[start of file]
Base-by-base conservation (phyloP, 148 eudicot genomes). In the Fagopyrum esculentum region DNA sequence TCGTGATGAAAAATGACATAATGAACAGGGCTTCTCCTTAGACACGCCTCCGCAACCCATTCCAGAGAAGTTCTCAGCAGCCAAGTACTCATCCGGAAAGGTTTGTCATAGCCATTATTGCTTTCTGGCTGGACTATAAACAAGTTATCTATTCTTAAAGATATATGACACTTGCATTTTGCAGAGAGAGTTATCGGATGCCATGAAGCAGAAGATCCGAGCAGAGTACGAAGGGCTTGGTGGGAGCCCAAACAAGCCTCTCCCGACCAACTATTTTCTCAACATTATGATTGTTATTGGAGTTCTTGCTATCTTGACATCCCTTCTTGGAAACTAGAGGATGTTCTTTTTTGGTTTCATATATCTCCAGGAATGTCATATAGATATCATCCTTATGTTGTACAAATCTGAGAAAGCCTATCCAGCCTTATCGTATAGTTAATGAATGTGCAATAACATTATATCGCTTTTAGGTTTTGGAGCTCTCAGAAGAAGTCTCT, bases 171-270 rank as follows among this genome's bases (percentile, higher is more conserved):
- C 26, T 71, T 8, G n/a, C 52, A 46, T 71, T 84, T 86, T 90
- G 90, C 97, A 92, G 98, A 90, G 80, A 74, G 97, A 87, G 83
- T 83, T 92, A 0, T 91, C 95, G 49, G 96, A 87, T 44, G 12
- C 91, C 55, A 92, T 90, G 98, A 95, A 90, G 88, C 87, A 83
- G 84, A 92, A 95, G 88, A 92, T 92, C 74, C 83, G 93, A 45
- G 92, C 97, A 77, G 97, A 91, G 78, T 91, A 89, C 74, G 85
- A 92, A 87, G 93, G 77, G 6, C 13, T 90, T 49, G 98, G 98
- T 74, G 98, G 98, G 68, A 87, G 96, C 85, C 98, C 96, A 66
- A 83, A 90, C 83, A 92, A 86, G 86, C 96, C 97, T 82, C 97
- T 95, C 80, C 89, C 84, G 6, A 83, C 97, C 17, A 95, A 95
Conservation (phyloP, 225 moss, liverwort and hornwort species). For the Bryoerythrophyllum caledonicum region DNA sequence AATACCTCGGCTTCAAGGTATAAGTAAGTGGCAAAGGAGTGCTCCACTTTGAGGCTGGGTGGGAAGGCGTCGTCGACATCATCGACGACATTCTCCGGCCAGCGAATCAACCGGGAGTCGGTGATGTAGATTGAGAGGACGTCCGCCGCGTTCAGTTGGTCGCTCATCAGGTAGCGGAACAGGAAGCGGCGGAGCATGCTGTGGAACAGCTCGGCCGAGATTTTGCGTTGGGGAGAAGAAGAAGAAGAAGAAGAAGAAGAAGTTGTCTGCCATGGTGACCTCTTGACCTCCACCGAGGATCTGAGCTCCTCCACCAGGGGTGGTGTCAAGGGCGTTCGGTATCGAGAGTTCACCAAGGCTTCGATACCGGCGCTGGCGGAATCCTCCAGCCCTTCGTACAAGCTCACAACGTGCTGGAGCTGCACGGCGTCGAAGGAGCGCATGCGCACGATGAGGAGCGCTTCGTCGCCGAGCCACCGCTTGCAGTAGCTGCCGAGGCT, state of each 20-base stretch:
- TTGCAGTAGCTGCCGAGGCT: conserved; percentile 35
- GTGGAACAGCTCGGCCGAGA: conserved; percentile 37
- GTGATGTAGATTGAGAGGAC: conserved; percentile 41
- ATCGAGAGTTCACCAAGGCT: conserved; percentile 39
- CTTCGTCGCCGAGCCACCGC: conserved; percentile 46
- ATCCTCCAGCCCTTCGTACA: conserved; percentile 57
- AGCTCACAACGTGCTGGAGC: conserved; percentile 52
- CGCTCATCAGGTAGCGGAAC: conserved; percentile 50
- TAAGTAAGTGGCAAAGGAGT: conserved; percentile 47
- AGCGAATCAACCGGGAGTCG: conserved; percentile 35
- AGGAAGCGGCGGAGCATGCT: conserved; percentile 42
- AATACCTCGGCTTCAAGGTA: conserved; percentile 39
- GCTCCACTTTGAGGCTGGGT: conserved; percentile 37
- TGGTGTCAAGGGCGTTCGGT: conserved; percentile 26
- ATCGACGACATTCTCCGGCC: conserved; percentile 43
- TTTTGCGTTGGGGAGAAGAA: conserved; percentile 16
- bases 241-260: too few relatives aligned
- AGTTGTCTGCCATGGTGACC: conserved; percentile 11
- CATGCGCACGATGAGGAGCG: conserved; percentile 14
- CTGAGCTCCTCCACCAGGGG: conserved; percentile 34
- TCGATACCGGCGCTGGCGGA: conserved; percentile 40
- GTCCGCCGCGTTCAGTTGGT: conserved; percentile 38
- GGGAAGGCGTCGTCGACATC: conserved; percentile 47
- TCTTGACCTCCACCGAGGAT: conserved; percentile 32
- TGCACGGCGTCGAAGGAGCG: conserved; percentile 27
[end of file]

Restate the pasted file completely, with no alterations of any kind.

Base-by-base conservation (phyloP, 148 eudicot genomes). In the Fagopyrum esculentum region DNA sequence TCGTGATGAAAAATGACATAATGAACAGGGCTTCTCCTTAGACACGCCTCCGCAACCCATTCCAGAGAAGTTCTCAGCAGCCAAGTACTCATCCGGAAAGGTTTGTCATAGCCATTATTGCTTTCTGGCTGGACTATAAACAAGTTATCTATTCTTAAAGATATATGACACTTGCATTTTGCAGAGAGAGTTATCGGATGCCATGAAGCAGAAGATCCGAGCAGAGTACGAAGGGCTTGGTGGGAGCCCAAACAAGCCTCTCCCGACCAACTATTTTCTCAACATTATGATTGTTATTGGAGTTCTTGCTATCTTGACATCCCTTCTTGGAAACTAGAGGATGTTCTTTTTTGGTTTCATATATCTCCAGGAATGTCATATAGATATCATCCTTATGTTGTACAAATCTGAGAAAGCCTATCCAGCCTTATCGTATAGTTAATGAATGTGCAATAACATTATATCGCTTTTAGGTTTTGGAGCTCTCAGAAGAAGTCTCT, bases 171-270 rank as follows among this genome's bases (percentile, higher is more conserved):
- C 26, T 71, T 8, G n/a, C 52, A 46, T 71, T 84, T 86, T 90
- G 90, C 97, A 92, G 98, A 90, G 80, A 74, G 97, A 87, G 83
- T 83, T 92, A 0, T 91, C 95, G 49, G 96, A 87, T 44, G 12
- C 91, C 55, A 92, T 90, G 98, A 95, A 90, G 88, C 87, A 83
- G 84, A 92, A 95, G 88, A 92, T 92, C 74, C 83, G 93, A 45
- G 92, C 97, A 77, G 97, A 91, G 78, T 91, A 89, C 74, G 85
- A 92, A 87, G 93, G 77, G 6, C 13, T 90, T 49, G 98, G 98
- T 74, G 98, G 98, G 68, A 87, G 96, C 85, C 98, C 96, A 66
- A 83, A 90, C 83, A 92, A 86, G 86, C 96, C 97, T 82, C 97
- T 95, C 80, C 89, C 84, G 6, A 83, C 97, C 17, A 95, A 95
Conservation (phyloP, 225 moss, liverwort and hornwort species). For the Bryoerythrophyllum caledonicum region DNA sequence AATACCTCGGCTTCAAGGTATAAGTAAGTGGCAAAGGAGTGCTCCACTTTGAGGCTGGGTGGGAAGGCGTCGTCGACATCATCGACGACATTCTCCGGCCAGCGAATCAACCGGGAGTCGGTGATGTAGATTGAGAGGACGTCCGCCGCGTTCAGTTGGTCGCTCATCAGGTAGCGGAACAGGAAGCGGCGGAGCATGCTGTGGAACAGCTCGGCCGAGATTTTGCGTTGGGGAGAAGAAGAAGAAGAAGAAGAAGAAGAAGTTGTCTGCCATGGTGACCTCTTGACCTCCACCGAGGATCTGAGCTCCTCCACCAGGGGTGGTGTCAAGGGCGTTCGGTATCGAGAGTTCACCAAGGCTTCGATACCGGCGCTGGCGGAATCCTCCAGCCCTTCGTACAAGCTCACAACGTGCTGGAGCTGCACGGCGTCGAAGGAGCGCATGCGCACGATGAGGAGCGCTTCGTCGCCGAGCCACCGCTTGCAGTAGCTGCCGAGGCT, state of each 20-base stretch:
- TTGCAGTAGCTGCCGAGGCT: conserved; percentile 35
- GTGGAACAGCTCGGCCGAGA: conserved; percentile 37
- GTGATGTAGATTGAGAGGAC: conserved; percentile 41
- ATCGAGAGTTCACCAAGGCT: conserved; percentile 39
- CTTCGTCGCCGAGCCACCGC: conserved; percentile 46
- ATCCTCCAGCCCTTCGTACA: conserved; percentile 57
- AGCTCACAACGTGCTGGAGC: conserved; percentile 52
- CGCTCATCAGGTAGCGGAAC: conserved; percentile 50
- TAAGTAAGTGGCAAAGGAGT: conserved; percentile 47
- AGCGAATCAACCGGGAGTCG: conserved; percentile 35
- AGGAAGCGGCGGAGCATGCT: conserved; percentile 42
- AATACCTCGGCTTCAAGGTA: conserved; percentile 39
- GCTCCACTTTGAGGCTGGGT: conserved; percentile 37
- TGGTGTCAAGGGCGTTCGGT: conserved; percentile 26
- ATCGACGACATTCTCCGGCC: conserved; percentile 43
- TTTTGCGTTGGGGAGAAGAA: conserved; percentile 16
- bases 241-260: too few relatives aligned
- AGTTGTCTGCCATGGTGACC: conserved; percentile 11
- CATGCGCACGATGAGGAGCG: conserved; percentile 14
- CTGAGCTCCTCCACCAGGGG: conserved; percentile 34
- TCGATACCGGCGCTGGCGGA: conserved; percentile 40
- GTCCGCCGCGTTCAGTTGGT: conserved; percentile 38
- GGGAAGGCGTCGTCGACATC: conserved; percentile 47
- TCTTGACCTCCACCGAGGAT: conserved; percentile 32
- TGCACGGCGTCGAAGGAGCG: conserved; percentile 27